sabotage - intentional obstruction or destruction of organized activity.

sacred cow - any principle or thing that is regarded as being beyond attack, or untouchable. Sometimes also called "third rail." In the U.S., the Social Security program used to be considered a sacred cow, and no politician would dare risk proposing to cut it. That however, has changed during the twenty-first century as more people regard Social Security as in need of reform. 


sanctions - punitive measures, usually taken by several countries in concert, designed to put pressure on a country to change its policy. The U.N., for example, has put economic sanctions on Serbia in order to deter it from supporting the Bosnian Serbs in the war in Bosnia. Sanctions may be economic (banning trade, for example) or diplomatic (withdrawal of relations). They are usually imposed because a country is considered to be in violation of international law.

sanctuary - a place of refuge or protection, where a person is immune from punishment by the law.

satellite country - a country that is in effect, although not in name, controlled by another, usually larger country. Before the fall of communism, the countries of Eastern Europe were satellites of the Soviet Union, that is, they could not pursue any economic, social or foreign policies that the Soviet Union did not approve of. [The following is a comment from one of our readers, Richard Pond, who argues that Latin American states could also be described as satellite states of the United States during the Cold War: "When Chile elected a government Washington didn't like, in the early 70s, Nixon and Kissinger instructed the CIA to overthrow the Chilean government. When Castro came to power in Cuba, the US slapped on an economic blockade and attempted unsuccessfully to overthrow the government. When the Sandinistas came to power in Nicaragua, the US funded and trained the Contras, and carried out a war of economic and paramilitary aggression against Nicaragua until 1990 when it finally got its way (tactics that were condemned by the World Court as illegal)."]

 

scarcity - an axiom of economics is that there are not enough resources to go around. There is always a situation of scarcity in that there are less goods available than there are people who want them (even if there are plenty of goods, there are always people for whom the goods are too expensive). In this sense, economics is the science of the allocation of scarce resources.

secession - the act of seceding, or withdrawing (from some organized entity such as a nation), as when Slovenia and Croatia decided to secede from Yugoslavia in 1991.

secondary boycott - a boycott in which oneof the parties involved attempts to exert an influence over a third party. Usually this is when a labor union, in a labor dispute, attempts to put pressure on an employer who is not direcly involved in the dispute, in the hope that this will eventually produce pressure on the employer directly involved. Most secondary boycotts are illegal under the Taft-Hartley Act of 1947. See also boycott.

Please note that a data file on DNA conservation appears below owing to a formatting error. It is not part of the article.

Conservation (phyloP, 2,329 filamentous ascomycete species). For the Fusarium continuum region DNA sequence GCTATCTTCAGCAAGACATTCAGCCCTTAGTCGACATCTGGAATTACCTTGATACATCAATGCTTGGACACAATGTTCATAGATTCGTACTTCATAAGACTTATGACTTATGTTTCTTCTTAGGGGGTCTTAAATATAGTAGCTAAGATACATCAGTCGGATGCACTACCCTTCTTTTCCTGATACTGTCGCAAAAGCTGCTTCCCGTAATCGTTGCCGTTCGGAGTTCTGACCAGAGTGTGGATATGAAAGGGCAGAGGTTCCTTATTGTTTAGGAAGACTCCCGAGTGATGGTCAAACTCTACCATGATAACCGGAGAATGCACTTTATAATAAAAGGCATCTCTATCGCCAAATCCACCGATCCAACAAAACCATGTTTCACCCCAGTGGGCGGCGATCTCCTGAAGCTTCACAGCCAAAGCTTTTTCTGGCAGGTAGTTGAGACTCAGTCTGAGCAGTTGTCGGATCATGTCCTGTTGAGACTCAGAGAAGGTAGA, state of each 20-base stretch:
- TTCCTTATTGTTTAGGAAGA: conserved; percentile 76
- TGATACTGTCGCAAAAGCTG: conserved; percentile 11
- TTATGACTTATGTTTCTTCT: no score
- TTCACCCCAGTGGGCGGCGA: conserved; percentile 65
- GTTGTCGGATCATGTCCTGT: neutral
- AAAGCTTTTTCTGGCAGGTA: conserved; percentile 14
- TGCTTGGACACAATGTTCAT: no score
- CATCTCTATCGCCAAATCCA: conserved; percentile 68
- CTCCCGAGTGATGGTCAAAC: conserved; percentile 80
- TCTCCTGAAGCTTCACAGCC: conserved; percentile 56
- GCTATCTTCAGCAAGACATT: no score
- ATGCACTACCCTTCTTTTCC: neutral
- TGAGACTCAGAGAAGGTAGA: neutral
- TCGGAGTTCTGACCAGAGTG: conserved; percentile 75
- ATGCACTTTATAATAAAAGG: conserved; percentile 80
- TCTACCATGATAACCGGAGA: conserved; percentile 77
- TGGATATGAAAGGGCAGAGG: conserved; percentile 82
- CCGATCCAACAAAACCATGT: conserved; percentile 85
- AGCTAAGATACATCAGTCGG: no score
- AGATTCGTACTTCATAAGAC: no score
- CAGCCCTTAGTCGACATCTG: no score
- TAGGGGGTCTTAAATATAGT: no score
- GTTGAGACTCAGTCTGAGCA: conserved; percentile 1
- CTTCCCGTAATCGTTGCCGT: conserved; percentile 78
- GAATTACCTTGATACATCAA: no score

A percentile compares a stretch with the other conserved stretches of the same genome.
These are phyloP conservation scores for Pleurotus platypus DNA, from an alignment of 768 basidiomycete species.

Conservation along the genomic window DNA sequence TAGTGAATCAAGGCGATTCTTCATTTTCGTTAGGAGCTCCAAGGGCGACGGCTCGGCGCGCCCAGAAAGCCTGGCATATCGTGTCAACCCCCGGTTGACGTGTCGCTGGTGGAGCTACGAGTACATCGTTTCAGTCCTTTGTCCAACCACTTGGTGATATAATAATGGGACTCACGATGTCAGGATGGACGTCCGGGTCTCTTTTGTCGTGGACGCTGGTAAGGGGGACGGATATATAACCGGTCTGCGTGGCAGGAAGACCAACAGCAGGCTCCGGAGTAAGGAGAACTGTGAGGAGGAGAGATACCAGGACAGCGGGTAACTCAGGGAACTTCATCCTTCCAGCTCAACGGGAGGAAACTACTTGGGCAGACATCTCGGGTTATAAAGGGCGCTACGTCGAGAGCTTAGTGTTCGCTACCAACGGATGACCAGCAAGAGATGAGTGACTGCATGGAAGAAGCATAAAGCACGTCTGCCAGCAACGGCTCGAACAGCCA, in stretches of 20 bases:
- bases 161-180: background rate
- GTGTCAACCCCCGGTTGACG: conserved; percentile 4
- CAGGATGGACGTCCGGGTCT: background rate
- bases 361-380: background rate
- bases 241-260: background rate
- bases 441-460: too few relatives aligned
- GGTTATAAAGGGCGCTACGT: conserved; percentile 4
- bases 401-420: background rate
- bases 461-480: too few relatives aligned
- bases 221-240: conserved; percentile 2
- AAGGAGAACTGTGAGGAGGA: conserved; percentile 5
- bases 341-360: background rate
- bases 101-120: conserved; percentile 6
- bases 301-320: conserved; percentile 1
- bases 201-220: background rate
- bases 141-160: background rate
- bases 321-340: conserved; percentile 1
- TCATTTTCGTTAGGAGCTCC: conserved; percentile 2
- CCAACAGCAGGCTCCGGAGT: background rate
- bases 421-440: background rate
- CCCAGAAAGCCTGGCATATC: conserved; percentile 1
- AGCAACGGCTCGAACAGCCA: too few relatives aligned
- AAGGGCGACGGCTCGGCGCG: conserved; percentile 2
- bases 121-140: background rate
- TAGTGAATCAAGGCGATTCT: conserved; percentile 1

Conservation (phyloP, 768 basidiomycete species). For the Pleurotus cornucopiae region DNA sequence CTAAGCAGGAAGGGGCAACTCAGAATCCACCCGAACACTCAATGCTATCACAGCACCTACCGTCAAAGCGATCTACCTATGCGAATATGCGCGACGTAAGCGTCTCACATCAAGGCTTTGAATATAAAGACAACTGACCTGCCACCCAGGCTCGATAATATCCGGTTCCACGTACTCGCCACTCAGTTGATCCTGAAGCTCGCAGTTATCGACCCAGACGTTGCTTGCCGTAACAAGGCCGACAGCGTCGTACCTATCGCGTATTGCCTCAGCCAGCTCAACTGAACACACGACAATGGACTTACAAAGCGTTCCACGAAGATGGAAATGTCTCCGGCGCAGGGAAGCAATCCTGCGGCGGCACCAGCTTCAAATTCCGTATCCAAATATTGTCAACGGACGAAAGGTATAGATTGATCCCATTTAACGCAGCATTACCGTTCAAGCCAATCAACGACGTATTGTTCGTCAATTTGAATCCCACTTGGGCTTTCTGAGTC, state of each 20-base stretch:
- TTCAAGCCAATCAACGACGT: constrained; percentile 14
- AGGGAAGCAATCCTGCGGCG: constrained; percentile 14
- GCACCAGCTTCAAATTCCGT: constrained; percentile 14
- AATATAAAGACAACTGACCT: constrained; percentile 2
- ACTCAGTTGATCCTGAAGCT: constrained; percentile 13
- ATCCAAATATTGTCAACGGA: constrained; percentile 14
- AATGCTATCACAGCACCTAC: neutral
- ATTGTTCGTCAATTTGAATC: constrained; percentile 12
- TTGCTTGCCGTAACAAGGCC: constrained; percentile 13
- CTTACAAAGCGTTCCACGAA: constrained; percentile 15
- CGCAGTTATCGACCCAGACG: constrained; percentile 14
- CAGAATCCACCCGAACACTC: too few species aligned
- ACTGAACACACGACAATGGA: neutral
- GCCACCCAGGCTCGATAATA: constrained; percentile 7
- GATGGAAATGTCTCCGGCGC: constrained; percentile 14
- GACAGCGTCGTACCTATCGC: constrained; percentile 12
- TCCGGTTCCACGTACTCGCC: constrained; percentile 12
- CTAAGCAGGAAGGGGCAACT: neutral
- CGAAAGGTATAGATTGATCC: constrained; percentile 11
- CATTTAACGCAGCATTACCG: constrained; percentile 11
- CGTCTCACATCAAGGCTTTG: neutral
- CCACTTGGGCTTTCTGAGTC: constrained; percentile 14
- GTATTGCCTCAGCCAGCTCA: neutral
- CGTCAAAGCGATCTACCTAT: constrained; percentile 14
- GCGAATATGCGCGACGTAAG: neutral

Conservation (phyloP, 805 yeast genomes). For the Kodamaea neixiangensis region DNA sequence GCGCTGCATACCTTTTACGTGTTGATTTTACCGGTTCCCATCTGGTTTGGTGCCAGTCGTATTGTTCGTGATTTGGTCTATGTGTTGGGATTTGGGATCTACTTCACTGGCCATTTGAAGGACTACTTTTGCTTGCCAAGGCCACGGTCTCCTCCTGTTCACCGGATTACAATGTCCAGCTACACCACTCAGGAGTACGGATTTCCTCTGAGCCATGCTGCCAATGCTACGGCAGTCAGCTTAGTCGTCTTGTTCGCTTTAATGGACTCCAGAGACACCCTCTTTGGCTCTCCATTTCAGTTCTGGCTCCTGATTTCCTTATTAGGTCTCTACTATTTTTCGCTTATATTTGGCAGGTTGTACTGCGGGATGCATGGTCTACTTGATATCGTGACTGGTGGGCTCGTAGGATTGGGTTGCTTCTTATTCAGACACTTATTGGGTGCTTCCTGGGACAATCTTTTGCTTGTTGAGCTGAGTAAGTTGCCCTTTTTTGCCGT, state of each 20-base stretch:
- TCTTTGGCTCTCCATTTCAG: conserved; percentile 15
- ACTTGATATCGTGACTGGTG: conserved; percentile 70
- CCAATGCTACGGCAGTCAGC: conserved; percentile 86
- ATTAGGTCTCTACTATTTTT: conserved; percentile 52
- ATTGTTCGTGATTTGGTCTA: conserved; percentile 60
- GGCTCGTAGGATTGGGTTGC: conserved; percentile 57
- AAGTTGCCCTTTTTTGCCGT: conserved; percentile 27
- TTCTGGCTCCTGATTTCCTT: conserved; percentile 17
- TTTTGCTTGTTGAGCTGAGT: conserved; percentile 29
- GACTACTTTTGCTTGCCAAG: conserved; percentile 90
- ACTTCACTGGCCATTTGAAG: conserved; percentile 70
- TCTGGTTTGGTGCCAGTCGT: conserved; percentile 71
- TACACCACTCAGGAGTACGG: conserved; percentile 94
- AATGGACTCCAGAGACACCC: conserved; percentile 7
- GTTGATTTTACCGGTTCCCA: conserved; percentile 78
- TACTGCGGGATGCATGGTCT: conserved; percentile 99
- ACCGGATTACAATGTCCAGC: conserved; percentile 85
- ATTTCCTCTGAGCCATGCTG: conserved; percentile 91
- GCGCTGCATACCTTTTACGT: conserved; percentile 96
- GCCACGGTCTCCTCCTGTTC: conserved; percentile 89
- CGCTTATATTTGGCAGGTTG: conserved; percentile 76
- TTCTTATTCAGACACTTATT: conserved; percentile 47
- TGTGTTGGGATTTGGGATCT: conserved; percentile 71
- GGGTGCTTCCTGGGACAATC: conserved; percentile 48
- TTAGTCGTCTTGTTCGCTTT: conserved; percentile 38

secret ballot - a vote that takes place in secret, that is, one where the voter does not have to disclose for whom he voted.

sect - a religious group that breaks away from a mainstream church. Can also refer to any group of people that have a common philosophy and common leadership.

sectarian - characteristic of a sect; devoted to a sect. The term is often used to refer to conflicts where religious allegiances play a large factor, as in sectarian violence in Northern Ireland.

secular - not connected with religion or the sacred, as, for example, a secular education would be one that is not based on religious teachings or principles.

secularization - the process of becoming secular; the separation of civil or educational institutions from ecclesiastical control.

security - something that gives protection or safety. National security, for example, relates to policies that provide for effective national defense against an external or internal threat.

sedition - plotting or rebelling against, or stirring up resistance to, a government.

segregation - the separation of people in society-in schools, the workplace, and public places-on the basis, usually, of race. The system of apartheid in South Africa was based on the principle of segregation, and segregation was the norm in the American South until the civil rights movement of the 1950s and 1960s brought it to an end.

self-determination - the principle that no nation should in peacetime interfere in the internal affairs of another nation. The principle is not always adhered to, particularly when a great power considers that a particular country falls within its sphere of influence. See also non-intervention.

separation of powers - a system of government in which the three branches of government-executive, legislative, and judicial-are independent of each other. Each has powers that the others cannot impinge upon. The doctrine was first formulated in the eighteenth century by the French philosopher Montesquieu. The Founding Fathers thought that the separation of powers, which is the system of checks and balances that is enshrined in the constitution, was the best way to prevent tyranny.